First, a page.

Hindsight, March 1, 2018
The weekly critique of Doane Student Media publications
It’s Greek Week. The entire staff is Greek — that needs to change, BTW. And because of that, I expected this week’s Doane Owl to be one of the worst papers of the year.
After all, I’m sure the entire staff was busy with rushing, pledging and all those secretive things — hazing? — that fraternities and sororities do.
Imagine my surprise when I discovered that this was one of the better papers of the last month or so.
The newspaper is much more interesting when it contains, er, news. And this paper had news — from the front page to sports.
The main issues revolve around the lack of visuals — photos, graphics, etc. The paucity of visuals made the presentation of the paper gray, dull and lifeless. Now that we’ve begun writing actual news, we need to up our game about visuals.
Thank you a thousand times — no, make it 1,860 times — to Lauren and Cole for getting the tuition piece in the paper rather than waiting a week. I know I didn’t give you much choice, nearly demanding that you write that story, but the journalistic point is clear. Timeliness matters. And it made for a newsy Page 1 that I’m betting a lot of students read. I know I did.
BTW, exceptional work in the tuition piece to point out that the university uses national averages when it suits it, but blithely ignores that the average tuition for a four-year private institution in Nebraska is $12,000 less than Doane. Since most students come from Nebraska — is the figure 85 percent? — this is the more relevant number in terms of impact on Doane students and prospective students. The national figure is grossly inflated by tuition costs at Harvard, Yale, all the Ivy League schools, Stanford, Rice, Vanderbilt, etc.
Excellent work to pair the loan default story from CJ Keene with the tuition piece. Nice.
Good work by CJ to get that default story. My hat’s off to you.
The third P. 1 story should be the StuCo entertainment piece, especially since we have art with it. Having Netflix, Roku, PS4s, etc. in the dorms is much more important than how many people pledged to a Greek group. It affects everyone, not just a select few. It has more impact. Plus, it’s a fun read, more exciting than a list of numbers. Good work from Cole Bauer.
Fine story from Austin Plourde on the bell tower ringing again. But why do they ring it only at 8? Why not, say, noon — when nearly everyone is on campus (and awake)?
I had no clue that any students could form a group, give it three Greek letters and call it a social organization at Doane. Thanks, Stephanie, for the piece about Sigma Eta Beta. But … there are some unanwered questions such as: What Greek groups are upset and why? What “heat” has SEB taken? etc.
Interesting piece from Anna Flores on the health survey. Outstanding.
Props to Trey Perry for writing two sports stories this week. Good work.
And thanks to Lauren and Cole for writing two good news stories. (Sorry, I don’t consider the Greek story to be a story at all).
Lede of the Week: Without the National College Health Assessment survey data, there might not be two counselors, Healthy Tigers or other positions on campus. — Anna Flores. Twenty-one words that tell students the importance of the survey data. I might have written it differently, avoiding the introductory clause, but what Anna wrote works. Well done.
Headline of the Week: Doane loan default rate at 4.4 percent. Sums up the story nicely, plus it has a bit of poetry in Doane loan.
Photo of the Week: Wrestler by Nishesh Yadav. See him poised, coiled, ready to attack? See the intensity in his face? And the cropping of the shot is excellent. Too bad we have him looking off the page. The shot of Ed Fye cheering by Caitlyn Nelson might have been the Photo of the Week if we would have cropped it. And played it larger.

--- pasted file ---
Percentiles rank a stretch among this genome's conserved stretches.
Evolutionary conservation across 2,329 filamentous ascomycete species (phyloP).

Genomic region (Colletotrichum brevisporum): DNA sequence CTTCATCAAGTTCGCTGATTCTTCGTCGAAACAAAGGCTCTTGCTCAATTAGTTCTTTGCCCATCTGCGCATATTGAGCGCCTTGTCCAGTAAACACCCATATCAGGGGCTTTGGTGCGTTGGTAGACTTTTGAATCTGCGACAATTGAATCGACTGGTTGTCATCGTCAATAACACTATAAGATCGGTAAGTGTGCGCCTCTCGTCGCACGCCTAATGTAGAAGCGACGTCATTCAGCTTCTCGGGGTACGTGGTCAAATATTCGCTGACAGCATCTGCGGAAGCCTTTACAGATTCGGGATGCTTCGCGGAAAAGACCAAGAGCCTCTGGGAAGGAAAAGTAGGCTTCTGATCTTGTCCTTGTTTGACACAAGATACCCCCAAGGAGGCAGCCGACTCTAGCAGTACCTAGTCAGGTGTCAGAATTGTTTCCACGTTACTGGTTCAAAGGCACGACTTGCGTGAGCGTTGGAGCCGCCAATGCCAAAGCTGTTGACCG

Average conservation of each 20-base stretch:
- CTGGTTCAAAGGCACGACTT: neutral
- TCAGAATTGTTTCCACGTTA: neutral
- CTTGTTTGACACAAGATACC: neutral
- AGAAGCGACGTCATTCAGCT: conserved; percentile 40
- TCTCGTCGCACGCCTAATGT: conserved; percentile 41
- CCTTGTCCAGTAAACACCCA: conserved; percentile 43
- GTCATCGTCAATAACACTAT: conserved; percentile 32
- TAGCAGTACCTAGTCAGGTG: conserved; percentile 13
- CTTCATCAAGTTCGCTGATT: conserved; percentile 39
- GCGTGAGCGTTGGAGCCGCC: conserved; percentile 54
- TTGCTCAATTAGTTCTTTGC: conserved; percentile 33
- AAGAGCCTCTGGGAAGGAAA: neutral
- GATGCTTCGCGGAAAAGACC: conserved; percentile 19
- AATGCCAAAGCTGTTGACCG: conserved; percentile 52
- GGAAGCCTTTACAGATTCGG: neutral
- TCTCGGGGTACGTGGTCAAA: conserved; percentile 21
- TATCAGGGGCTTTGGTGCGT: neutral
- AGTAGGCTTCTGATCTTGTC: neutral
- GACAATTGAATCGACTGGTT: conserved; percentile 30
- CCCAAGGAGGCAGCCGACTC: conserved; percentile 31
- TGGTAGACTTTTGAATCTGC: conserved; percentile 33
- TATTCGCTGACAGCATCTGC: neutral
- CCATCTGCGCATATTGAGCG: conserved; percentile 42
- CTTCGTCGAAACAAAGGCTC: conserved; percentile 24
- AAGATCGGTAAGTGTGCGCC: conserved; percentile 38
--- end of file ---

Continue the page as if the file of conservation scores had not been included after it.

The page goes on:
Graphic of the Week: Sports schedule by Logan Thurston, in a poor week for graphics.
P. 1 is too gray. It needs dominant art.
Crop photos. The track photo on P. 1 needs to be cropped to better show the athlete. The two track photos on sports need to be cropped. Want to see a good crop? Check out the wrestler on sports.
The wrestler photo on sports, though, is facing off the page. He should face into the story. Flip the story and the photo.
Tuition headline should read: Doane costs rise to $43,200, not raise. Also, make the deck a one-column deck of 18-point type.
Still need to work on headline hierarchy.
The graph that ran with the tuition story says little to me. I’m guessing it said little to most students. The graph we should have would show tuition increasing 200 percent — or whatever the figure is — during the last 10 years.
Avoid burying ledes.
I did have one question about the default rate story that I wished we had answered: What is the average debt for a Doane student? Doane must have those figures. Someone does. Did we check the College Navigator website? I think those figures are available online.
Not sure what happened in the fourth graf of the default story, but something is missing. And why are some sentences indented?
Greek Life is not a P. 1 story. In fact, it’s not a story at all. It’s a fast facts box. Or a graphic. It’s OK to run, but not on P. 1. And not in that form. And not with a byline. No offense, but the writer did little other than to compile numbers.
P. 2 map of Doane is either out of focus or pixilated. Yet we ran it as a banner, 3-inch deep piece of (worthless) art. Why?
BTW, is Rachel Schartz the only quotable student on campus? She’s in the tuition piece. She’s in the parking piece. Can’t we find other students to talk to — to get opinions from?
The problem with the parking story, the StuCo piece, the bell tower story and many others we write is that we never ask what it would cost to build a new parking lot or provide entertainment equipment (actually, it looks as if we did in the StuCo story, but the cost would depend on the service provided. Fine, get a range of costs) or fix the bell tower. Perhaps it costs $21,000 to create a new parking lot. What would you rather have — a new parking lot more convenient to students or fancy lights in the Communication hallway?